First, we apply Algorithm 1 to this example and let h = 1 / 64 . We denote by Ω 1 with green the optimal domain obtained in this example. The value of shape functional J in Ω 1 is J ( Ω 1 ) = 0.274468 . The results are shown in Figure 3. We find that Algorithm 1 requires many iterations and converges very slowly. Besides, there are some oscillations in iterative process. These two flaws are unfavorable for a good algorithm. In the following, let us see the effects of Algorithm 2. Note that Algorithm 2 involves choice of a parameter θ . Considering the little dependence on h , we choose some θ for a relatively large h and adjust it for a small h . Numerical results are shown in Figure 4.

Shape optimization with the data f = 10 sin 2 4 π x , λ = 0.5 using Algorithm 1. Optimal value: J ( Ω ) = 2.7446853 .

Shape optimization with the data f = 10 sin 2 ( 4 π x ) , λ = 0.5 , θ = 0.7 using Algorithm 2. Optimal value: J ( Ω ) = 0.278974 .

In , in order to make comparisons with the level set method with topological derivatives, conventional level set method was used to solve the model problem. In that case, the Hamilton-Jacobi equation is solved on a 101 × 101 grid. At last, the level set method converges to a local maximum J ( Ω ) = 0.2640695 . The value J ( Ω 2 ) = 0.278974 obtained by using Algorithm 2 is better than J ( Ω ) = 0.2640695 . Our method is simple and enjoys fast convergence, although the final functional value 0.282319 by the level set method with topological derivatives is a little better than ours.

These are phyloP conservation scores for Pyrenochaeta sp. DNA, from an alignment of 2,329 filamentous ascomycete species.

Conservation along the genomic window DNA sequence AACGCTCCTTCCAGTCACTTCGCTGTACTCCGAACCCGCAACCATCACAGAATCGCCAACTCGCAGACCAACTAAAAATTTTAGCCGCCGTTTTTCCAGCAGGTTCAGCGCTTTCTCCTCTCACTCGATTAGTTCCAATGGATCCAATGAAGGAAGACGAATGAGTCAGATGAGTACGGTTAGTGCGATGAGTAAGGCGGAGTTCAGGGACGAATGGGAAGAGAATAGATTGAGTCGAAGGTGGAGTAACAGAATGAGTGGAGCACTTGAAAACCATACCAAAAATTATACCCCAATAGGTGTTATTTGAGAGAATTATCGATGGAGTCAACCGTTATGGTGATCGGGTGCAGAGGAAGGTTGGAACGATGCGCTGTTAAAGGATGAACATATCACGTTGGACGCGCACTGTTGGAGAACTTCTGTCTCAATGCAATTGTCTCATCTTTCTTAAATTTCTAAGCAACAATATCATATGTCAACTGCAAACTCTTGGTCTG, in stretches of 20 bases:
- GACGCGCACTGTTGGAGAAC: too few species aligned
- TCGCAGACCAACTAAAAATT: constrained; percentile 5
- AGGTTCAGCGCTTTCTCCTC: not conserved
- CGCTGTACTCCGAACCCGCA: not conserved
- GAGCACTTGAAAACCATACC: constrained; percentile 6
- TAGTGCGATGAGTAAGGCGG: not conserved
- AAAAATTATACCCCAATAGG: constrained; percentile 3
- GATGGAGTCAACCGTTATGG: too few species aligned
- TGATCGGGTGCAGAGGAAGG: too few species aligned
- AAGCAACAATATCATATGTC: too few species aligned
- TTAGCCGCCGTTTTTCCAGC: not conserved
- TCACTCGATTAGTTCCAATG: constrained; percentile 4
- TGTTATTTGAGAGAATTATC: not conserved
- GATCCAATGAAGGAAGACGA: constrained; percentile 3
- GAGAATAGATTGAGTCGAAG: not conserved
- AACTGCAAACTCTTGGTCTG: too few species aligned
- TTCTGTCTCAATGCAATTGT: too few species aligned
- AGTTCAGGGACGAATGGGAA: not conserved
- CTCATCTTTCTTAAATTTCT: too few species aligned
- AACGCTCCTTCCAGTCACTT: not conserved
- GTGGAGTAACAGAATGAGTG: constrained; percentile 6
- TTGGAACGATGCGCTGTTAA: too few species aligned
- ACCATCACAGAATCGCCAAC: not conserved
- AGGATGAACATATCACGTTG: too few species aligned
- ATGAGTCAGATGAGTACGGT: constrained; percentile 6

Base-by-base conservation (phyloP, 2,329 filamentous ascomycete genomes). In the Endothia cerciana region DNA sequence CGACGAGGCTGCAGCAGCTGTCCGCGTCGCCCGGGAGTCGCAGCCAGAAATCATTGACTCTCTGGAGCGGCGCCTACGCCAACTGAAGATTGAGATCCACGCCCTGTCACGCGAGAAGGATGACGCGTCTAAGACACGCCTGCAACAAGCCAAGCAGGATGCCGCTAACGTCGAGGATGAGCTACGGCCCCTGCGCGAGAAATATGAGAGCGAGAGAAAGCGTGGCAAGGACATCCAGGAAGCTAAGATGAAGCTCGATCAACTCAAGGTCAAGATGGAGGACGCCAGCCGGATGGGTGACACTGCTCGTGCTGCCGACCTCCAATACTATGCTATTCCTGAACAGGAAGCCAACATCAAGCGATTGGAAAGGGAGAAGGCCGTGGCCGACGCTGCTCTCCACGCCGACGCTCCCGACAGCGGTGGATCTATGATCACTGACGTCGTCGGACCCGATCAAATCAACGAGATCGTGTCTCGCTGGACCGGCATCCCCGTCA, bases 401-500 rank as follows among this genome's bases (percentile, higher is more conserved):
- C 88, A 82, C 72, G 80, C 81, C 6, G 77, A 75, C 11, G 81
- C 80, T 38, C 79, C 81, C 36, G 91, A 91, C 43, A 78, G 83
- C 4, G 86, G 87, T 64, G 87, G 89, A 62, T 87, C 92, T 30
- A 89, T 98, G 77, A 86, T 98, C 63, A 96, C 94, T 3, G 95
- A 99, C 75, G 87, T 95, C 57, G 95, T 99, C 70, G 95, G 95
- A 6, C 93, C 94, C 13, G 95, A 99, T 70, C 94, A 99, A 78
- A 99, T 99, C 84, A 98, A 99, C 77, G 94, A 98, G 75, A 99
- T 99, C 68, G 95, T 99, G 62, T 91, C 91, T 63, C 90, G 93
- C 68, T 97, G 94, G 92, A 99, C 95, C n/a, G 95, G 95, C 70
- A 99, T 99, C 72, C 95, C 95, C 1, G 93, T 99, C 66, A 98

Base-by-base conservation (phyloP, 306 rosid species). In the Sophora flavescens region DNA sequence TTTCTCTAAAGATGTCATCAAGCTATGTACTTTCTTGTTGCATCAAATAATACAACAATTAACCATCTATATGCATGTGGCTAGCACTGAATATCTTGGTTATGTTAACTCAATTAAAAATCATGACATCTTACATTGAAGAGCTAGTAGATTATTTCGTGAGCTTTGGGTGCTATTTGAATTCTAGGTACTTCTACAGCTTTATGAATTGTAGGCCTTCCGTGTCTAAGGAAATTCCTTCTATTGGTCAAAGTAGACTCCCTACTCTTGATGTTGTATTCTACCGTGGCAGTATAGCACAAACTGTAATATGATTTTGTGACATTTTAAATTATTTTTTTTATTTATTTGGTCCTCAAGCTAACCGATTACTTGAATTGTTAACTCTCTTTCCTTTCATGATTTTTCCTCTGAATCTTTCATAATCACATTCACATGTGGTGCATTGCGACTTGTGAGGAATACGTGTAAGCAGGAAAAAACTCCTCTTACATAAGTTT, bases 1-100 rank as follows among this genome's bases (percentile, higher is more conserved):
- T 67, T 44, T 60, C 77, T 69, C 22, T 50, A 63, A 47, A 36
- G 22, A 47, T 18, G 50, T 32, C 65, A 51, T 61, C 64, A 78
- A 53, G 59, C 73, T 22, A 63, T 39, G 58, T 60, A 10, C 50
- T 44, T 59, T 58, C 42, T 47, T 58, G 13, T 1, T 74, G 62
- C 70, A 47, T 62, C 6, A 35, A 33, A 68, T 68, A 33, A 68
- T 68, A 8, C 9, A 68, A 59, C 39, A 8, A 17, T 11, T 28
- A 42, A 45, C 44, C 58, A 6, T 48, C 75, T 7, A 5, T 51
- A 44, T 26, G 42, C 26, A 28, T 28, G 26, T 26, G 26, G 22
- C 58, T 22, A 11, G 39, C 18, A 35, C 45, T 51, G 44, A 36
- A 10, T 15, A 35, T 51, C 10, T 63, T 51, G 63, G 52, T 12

The second example tests the choice of λ with f ( x , y ) = 10 x + y . Thus, we get two groups of figures, Figures 5 and 6. When λ is large, from Figure 6, we see the oscillation exists. This phenomenon is caused by the increase of parameters, which also appears in . Our visible result is similar as that in .

Shape optimization with the data f = 10 x + y , λ = 1 , θ = 0.64 using Algorithm 2. Optimal value: J ( Ω ) = 0.597596 .

Shape optimization with the data f = 10 x + y , λ = 1.7 , θ = 0.55 using Algorithm 2. Optimal value: J ( Ω ) = 1.189091 .

4. Conclusion

Based on the greedy idea, we have presented two interesting and promising algorithms for solving the linear elliptic problems in shape optimization. Our algorithms are simple but effective for the model problem. Algorithm 2 is especially efficient compared with the level set method. We will try to apply our method to other shape and topology problems involving geometry and topology in the future.

Conflict of Interests

The authors declare that there is no conflict of interests regarding the publication of this paper.

Acknowledgment

Dai Xiaoxia’s research was partially supported by the Natural Science Foundation of Zhejiang Province of China under Grants LQ12A01012 and LQ13A010006.